A meditation in colored chalk

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Most of my free time is working on my writing, a process that becomes more and more agonizing the more I try to push myself to be better. There are days that the joy of creating the story is lost in the labor of perfecting the words.

That’s when I find myself reaching for some other creative outlet. Of course I like to draw and paint, but even then I can still feel myself become too attached to what I’m doing, worrying about if it’s going to look right and if I’m going to make a mistake.

So, this summer I rekindled my love for sidewalk chalk.

driveway12I’ve found there is something wonderful about a brand new container of chalk and my clean black driveway. Whether I make something beautiful or not, I don’t get to keep it. It’s gone with the next rainfall. If the kids want to come over and help me with what I’m doing, it’s fine. In fact, it’s encouraged. If they want to ride their scooters through it or shoot it with water guns. They can. The end result doesn’t matter, only the process of creating.

I’ve gone through buckets of chalk and I think the neighbors must think I’ve lost my mind.

On first drafts and the drafts that follow

girl-lostI’ve come to love writing the first draft of a book. It’s the sprint through the letters and the words, a pulling together of paragraphs and pages to get to the end. You’re not required to make every word perfect. You aren’t required to patch up any plot holes. It’s no big deal if your characters need a little work or your dialogue is stilted. All of those things are merely a blur as you rush past.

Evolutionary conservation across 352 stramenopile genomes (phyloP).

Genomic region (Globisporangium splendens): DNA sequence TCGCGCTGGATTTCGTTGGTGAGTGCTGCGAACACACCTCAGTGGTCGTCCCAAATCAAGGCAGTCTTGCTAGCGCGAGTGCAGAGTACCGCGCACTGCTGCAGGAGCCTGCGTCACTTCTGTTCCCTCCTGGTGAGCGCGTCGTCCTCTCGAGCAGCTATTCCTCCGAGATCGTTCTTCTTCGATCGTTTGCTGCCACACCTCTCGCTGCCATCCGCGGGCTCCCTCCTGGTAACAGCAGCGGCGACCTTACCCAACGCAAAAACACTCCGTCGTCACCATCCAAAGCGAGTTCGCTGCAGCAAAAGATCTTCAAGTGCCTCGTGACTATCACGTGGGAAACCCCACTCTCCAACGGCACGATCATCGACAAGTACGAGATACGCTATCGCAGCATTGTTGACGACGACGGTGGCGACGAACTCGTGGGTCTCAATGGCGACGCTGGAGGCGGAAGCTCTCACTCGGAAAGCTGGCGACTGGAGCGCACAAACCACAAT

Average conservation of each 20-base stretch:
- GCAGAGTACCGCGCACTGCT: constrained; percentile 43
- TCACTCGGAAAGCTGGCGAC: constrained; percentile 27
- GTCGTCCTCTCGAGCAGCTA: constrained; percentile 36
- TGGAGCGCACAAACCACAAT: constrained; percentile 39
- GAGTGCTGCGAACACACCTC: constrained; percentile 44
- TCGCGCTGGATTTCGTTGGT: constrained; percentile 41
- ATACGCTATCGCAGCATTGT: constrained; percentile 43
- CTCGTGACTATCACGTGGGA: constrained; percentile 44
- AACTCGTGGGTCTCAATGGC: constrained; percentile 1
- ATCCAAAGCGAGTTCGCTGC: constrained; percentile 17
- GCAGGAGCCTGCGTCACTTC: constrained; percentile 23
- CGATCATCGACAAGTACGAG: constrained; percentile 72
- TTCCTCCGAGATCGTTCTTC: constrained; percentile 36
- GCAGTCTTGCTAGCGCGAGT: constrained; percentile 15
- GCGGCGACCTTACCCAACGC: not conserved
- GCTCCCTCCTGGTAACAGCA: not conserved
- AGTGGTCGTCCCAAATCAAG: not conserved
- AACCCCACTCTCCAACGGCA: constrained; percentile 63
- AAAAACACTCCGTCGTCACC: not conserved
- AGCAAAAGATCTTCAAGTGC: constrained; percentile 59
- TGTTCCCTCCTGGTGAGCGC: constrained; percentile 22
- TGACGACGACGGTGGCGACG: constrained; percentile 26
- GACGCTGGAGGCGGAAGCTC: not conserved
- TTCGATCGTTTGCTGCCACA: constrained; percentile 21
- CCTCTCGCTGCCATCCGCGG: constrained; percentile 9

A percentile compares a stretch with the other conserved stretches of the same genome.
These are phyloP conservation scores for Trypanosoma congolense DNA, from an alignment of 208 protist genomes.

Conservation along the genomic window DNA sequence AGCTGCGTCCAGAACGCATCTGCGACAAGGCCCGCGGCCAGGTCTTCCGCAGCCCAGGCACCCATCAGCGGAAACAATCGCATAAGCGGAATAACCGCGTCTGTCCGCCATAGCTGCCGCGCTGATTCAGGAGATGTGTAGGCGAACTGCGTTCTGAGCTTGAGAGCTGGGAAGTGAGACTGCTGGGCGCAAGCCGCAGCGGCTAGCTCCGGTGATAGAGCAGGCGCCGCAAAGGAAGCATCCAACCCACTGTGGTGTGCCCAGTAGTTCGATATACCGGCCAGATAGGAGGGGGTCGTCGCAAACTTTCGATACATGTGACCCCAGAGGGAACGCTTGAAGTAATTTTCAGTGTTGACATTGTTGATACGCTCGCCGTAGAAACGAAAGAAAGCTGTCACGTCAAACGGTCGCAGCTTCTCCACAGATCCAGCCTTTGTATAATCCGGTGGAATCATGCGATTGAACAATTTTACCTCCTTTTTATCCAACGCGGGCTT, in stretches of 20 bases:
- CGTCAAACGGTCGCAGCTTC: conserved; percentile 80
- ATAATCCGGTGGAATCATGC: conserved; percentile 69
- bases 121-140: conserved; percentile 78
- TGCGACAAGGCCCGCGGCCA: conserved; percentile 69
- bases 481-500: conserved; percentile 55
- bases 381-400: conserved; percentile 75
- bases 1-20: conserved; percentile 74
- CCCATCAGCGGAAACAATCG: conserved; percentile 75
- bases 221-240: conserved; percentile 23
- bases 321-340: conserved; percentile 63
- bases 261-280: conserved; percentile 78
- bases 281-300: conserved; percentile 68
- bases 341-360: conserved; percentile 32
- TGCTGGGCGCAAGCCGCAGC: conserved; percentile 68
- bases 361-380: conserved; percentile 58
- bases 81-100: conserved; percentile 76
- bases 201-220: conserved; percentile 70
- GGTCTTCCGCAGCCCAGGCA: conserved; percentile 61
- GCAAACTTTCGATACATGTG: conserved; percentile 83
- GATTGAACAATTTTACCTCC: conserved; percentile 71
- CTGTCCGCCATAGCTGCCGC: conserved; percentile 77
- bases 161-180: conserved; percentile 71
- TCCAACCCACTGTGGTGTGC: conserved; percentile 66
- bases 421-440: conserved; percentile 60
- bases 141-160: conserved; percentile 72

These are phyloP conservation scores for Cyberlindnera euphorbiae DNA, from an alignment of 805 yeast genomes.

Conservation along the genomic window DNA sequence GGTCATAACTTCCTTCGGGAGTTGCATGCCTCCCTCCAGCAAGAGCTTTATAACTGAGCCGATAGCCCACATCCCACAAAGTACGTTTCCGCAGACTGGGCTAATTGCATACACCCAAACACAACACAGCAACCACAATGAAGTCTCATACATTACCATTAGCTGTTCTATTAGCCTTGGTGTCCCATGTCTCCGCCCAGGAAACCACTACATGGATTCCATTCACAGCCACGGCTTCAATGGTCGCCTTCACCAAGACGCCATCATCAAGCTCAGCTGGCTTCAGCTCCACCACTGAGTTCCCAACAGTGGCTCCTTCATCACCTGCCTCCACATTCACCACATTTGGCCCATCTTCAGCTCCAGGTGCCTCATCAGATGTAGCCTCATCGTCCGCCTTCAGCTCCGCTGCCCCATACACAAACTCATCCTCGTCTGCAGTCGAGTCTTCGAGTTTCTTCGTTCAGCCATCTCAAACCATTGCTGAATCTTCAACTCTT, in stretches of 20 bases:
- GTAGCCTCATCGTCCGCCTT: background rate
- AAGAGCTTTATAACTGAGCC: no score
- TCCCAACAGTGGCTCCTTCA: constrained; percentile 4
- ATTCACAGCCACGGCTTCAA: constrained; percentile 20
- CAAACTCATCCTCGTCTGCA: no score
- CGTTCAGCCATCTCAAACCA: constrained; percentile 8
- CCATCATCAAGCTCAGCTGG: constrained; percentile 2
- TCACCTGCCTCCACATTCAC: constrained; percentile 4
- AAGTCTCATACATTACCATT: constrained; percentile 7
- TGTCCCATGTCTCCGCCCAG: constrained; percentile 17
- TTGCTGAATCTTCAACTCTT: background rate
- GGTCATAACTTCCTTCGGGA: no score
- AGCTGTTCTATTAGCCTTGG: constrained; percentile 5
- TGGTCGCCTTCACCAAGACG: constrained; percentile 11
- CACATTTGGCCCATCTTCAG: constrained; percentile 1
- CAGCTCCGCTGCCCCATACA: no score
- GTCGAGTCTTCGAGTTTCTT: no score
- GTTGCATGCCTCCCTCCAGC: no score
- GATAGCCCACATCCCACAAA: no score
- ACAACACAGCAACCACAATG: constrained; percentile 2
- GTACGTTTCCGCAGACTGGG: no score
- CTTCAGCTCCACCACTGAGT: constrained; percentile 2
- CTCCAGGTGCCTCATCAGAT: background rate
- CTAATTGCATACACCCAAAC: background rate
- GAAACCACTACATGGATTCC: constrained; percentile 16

I’ve written about it before, about how I can’t look for perfection here. If I do, I won’t finish. I’ll be on the first page, agonizing over the first few words.

There’s also the discovery in the first draft. There are two types of writers, the pantser and the plotter. I’ve tried to be a plotter. I’ve tried to outline everything, make notecards, make a detailed map of where my story is going to go from start to finish, but it never works. I feel sort of suffocated by my plans. No, I like to have a couple of characters, a problem that they have and a vague idea of where I want them to end up. It’s a crazy sort of thing, writing something, not always sure how I’m going to get from one space to the next. It can be stressful, but man, it’s fun.

Now, it’s time to pay the piper. I imagine plotters usually have a better handle on what it happening in their books. They’ve done a lot of the hard work up front. I would imagine that at the end of their first draft, they have a pretty tight story. Pantsers have to make up for their fanciful dance through their story, with big changes in the next draft. I’m like the grasshopper that played all summer long and is now facing an uncomfortable winter.

So, onto the next drafts and the edits that come with it.